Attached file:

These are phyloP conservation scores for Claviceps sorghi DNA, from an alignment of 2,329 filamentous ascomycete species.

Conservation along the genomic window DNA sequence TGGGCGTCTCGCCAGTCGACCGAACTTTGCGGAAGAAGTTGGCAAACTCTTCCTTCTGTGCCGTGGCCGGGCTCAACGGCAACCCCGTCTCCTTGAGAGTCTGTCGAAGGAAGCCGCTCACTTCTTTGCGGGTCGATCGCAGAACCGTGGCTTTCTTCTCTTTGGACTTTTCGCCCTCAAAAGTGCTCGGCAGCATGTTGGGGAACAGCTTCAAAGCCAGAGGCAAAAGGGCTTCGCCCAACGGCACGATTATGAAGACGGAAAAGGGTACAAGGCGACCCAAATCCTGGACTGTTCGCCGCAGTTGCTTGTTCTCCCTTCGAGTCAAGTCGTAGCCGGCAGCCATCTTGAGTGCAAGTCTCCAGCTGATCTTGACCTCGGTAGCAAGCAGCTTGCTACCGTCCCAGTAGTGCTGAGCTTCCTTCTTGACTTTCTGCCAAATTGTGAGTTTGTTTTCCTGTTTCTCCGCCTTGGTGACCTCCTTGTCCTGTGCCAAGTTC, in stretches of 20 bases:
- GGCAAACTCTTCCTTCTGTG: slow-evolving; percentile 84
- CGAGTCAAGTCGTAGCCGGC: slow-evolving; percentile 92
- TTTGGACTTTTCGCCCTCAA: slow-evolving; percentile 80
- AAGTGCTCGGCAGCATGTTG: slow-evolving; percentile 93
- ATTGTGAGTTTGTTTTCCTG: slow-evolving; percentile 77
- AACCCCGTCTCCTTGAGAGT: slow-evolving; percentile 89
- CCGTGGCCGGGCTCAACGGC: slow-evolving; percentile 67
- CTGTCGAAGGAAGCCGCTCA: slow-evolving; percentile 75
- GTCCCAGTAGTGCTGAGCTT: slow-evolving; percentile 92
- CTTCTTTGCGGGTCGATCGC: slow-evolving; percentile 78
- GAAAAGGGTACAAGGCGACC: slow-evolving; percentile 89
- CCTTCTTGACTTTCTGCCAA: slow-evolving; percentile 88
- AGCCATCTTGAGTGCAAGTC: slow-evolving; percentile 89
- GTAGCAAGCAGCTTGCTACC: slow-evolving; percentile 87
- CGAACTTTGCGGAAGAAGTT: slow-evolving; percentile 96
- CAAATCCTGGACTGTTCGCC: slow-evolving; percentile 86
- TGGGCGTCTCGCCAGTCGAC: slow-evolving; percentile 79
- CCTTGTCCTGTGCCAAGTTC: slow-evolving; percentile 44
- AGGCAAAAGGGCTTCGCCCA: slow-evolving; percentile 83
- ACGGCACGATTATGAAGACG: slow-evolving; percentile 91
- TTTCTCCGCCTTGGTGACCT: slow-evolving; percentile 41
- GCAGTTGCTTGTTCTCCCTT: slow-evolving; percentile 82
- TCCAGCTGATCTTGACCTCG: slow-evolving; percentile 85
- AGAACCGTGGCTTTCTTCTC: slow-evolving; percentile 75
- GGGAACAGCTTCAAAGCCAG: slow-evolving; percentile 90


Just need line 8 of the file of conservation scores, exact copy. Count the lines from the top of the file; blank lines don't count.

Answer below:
- AACCCCGTCTCCTTGAGAGT: slow-evolving; percentile 89